Getting Your Ad to Light Up My Brain
Having just returned from giving a presentation at the Advertising Research Foundation’s annual conference, Re:Think 2015, I learned that ARF’s “Ground Truth #2” is that brands are built in the brain. As such, the ARF has invested a good deal of time and money over the last decade exploring ways that neuroscience can be applied to consumer behavior and ad testing. Not surprisingly, the expo area of the conference teems with vendors who want to bring the magic of neuroscience to market research.
The on-site demonstrations of neuroscience research in action are fascinating and compelling. Who wouldn’t be impressed with an ad video overlaid with in-the-moment measures of our faces and eyes as they register interest or disgust, or in-the-moment measures of our brains as they presumably “encode into memory” the brand being pitched? Despite my skepticism, I found myself drawn to the idea that you don’t need to ask people what they think, you can just measure it directly.
But thanks to a conversation with Dr. Laura Shneidman, a psychologist colleague at the University of Chicago, I was reminded that images and graphics of brain activity make neuroscience compelling even if the claims and findings are false. Laura pointed me to findings from an experiment published in Cognition:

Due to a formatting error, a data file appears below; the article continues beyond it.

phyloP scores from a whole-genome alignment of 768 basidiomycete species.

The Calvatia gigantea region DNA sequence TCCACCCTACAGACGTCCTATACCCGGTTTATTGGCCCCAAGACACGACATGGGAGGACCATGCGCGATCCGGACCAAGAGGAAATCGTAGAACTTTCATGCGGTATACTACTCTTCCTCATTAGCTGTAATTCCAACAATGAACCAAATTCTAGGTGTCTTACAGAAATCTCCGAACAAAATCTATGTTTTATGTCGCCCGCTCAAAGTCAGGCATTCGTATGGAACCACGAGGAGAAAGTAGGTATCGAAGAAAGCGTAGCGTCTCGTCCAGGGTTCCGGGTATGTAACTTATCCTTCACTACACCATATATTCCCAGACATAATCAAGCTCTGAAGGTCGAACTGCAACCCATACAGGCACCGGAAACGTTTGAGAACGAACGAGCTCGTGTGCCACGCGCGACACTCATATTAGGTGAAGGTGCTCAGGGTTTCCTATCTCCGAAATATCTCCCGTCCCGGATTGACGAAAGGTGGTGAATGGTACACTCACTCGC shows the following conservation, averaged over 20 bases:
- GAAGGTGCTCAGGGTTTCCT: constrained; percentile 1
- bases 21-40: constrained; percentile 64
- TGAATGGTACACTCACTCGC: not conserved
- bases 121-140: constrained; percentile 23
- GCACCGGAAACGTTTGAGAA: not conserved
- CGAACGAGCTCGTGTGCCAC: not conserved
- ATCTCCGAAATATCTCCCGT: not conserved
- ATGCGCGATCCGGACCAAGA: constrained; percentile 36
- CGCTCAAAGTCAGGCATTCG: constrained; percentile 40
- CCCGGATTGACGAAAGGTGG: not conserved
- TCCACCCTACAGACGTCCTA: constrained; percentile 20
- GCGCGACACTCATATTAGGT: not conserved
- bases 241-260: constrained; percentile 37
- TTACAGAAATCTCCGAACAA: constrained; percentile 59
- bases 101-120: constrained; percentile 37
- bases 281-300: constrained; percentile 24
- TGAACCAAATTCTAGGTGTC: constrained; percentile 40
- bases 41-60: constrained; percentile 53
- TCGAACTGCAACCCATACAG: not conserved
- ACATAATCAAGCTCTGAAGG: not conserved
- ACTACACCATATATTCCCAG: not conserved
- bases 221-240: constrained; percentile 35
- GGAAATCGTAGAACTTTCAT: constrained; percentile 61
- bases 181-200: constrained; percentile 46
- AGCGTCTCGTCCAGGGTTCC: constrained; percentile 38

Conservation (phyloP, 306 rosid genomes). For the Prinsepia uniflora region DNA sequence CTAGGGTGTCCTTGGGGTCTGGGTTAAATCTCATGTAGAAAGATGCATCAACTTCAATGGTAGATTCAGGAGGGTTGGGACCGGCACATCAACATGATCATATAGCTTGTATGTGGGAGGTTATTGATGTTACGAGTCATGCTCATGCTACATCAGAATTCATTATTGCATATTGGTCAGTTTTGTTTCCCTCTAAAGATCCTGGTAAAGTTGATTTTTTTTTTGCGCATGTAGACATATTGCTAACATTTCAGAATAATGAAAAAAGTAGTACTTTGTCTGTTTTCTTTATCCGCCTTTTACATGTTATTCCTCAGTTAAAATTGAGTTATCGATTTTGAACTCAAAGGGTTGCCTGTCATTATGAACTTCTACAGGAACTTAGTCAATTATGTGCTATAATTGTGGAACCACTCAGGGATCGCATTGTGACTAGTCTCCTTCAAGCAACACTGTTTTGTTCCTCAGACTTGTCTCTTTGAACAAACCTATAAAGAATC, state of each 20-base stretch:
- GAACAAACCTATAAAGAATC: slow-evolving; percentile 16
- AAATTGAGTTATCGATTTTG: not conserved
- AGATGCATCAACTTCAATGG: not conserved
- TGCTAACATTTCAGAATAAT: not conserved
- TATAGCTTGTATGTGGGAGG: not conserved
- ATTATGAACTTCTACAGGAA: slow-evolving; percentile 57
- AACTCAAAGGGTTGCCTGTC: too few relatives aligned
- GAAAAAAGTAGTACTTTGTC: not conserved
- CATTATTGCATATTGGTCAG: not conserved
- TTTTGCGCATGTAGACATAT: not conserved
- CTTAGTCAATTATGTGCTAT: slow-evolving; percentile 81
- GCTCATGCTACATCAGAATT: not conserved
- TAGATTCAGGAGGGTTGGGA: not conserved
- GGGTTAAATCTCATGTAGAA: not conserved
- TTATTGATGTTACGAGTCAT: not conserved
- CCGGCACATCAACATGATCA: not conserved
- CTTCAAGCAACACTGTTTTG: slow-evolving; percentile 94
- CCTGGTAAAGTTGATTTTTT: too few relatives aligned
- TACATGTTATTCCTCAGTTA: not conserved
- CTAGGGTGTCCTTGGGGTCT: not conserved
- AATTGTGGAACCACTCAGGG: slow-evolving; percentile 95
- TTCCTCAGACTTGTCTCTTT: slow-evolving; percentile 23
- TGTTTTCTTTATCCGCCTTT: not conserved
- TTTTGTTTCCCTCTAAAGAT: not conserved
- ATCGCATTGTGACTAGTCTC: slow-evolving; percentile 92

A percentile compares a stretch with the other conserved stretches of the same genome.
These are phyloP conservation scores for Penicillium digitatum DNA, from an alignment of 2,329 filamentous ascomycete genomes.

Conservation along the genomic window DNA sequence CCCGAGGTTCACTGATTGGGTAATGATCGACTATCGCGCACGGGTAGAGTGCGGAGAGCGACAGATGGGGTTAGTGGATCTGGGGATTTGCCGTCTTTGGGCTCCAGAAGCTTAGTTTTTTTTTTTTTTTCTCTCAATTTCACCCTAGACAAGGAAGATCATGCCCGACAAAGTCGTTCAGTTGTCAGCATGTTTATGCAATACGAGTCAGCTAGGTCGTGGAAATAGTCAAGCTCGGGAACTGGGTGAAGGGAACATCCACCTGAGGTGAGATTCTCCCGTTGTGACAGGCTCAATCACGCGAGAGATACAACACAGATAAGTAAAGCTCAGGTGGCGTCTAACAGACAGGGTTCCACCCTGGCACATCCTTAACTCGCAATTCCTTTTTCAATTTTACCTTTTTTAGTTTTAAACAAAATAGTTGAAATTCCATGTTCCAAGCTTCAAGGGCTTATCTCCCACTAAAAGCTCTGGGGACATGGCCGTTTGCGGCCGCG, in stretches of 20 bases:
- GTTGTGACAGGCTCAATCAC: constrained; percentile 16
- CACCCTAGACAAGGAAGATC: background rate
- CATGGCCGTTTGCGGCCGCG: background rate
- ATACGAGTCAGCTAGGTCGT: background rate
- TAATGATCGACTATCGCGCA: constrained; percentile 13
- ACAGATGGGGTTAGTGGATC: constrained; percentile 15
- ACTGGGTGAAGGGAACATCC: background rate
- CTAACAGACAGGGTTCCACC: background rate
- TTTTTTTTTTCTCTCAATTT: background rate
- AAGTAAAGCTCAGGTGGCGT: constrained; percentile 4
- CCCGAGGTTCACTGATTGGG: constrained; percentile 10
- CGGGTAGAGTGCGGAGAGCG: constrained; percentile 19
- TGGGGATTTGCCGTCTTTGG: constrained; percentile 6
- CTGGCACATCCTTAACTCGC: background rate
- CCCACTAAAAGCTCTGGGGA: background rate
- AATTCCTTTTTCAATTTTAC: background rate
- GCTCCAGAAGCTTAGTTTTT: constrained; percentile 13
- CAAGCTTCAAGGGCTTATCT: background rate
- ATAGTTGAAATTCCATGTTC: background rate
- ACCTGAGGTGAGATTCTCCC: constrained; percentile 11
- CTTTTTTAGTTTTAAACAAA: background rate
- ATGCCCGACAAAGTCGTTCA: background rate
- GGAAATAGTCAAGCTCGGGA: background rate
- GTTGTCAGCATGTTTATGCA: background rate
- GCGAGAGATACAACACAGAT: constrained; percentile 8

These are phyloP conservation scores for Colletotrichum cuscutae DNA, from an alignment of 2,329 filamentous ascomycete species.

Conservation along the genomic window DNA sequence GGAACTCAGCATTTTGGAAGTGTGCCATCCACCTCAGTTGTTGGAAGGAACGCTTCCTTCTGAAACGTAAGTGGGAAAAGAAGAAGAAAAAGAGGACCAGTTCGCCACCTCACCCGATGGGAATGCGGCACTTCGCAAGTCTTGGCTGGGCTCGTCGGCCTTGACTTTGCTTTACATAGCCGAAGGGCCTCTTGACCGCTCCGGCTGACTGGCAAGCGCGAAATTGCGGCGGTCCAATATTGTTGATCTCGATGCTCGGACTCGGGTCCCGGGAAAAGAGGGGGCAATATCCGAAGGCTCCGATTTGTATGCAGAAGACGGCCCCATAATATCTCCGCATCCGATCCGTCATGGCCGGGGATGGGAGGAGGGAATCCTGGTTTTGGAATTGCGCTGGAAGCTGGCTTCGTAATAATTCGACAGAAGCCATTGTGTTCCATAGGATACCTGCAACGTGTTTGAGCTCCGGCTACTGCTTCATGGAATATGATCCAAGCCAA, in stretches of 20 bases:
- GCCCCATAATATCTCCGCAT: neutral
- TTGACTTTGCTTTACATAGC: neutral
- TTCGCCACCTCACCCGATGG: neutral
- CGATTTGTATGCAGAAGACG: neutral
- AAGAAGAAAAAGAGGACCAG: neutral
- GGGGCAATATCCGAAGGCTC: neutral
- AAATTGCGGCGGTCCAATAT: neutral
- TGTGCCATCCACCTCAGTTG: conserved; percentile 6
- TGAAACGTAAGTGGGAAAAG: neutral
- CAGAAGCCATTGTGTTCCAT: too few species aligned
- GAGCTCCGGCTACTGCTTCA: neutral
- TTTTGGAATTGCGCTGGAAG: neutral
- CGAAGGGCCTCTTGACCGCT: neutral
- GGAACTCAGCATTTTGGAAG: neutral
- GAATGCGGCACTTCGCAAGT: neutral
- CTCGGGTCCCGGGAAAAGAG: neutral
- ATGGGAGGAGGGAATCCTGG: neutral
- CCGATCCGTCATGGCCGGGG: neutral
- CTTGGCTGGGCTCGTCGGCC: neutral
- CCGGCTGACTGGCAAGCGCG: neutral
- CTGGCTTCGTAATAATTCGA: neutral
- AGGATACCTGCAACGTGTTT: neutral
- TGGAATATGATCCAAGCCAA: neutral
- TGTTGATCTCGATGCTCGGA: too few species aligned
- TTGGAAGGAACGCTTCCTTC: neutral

The use of brain images to represent the level of brain activity associated with cognitive processes influenced ratings of the scientific merit of the reported research, compared to identical articles including no image, a bar graph, or a topographical map. This effect occurred for fictional articles that included errors in the scientific reasoning in the articles, and in a real article in which there were no such errors. The present results lend support to the oft mentioned notion that there is something particularly persuasive about brain images.
Indeed, this is what I felt happening as I watched the various demos. The face, eye, and scalp gizmos were surely measuring something. And because that “something” was so effectively tied visually to my notion of brain, I was impressed, and ready to believe that they were actually measuring ad effectiveness. But are they really? The researchers continue:
It is important to note that while brain images give the appearance of direct measurement of the physical substrate of cognitive processes, techniques like fMRI measure changes in relative oxygenation of blood in regions of the brain, which is also indirect.
Of course none of this means that neuroimaging doesn’t add value to market research. If neuro testing will bring new interest and new insights into why some marketing materials work and others don’t, great. But hang on to your healthy dose of skepticism, as well. Neuroscience data visualizations make us believe we are looking straight into consumers’ emotional and cognitive processes, lighting up our own little brains, and well, persuading us to buy neuroscience approaches for our next market research study.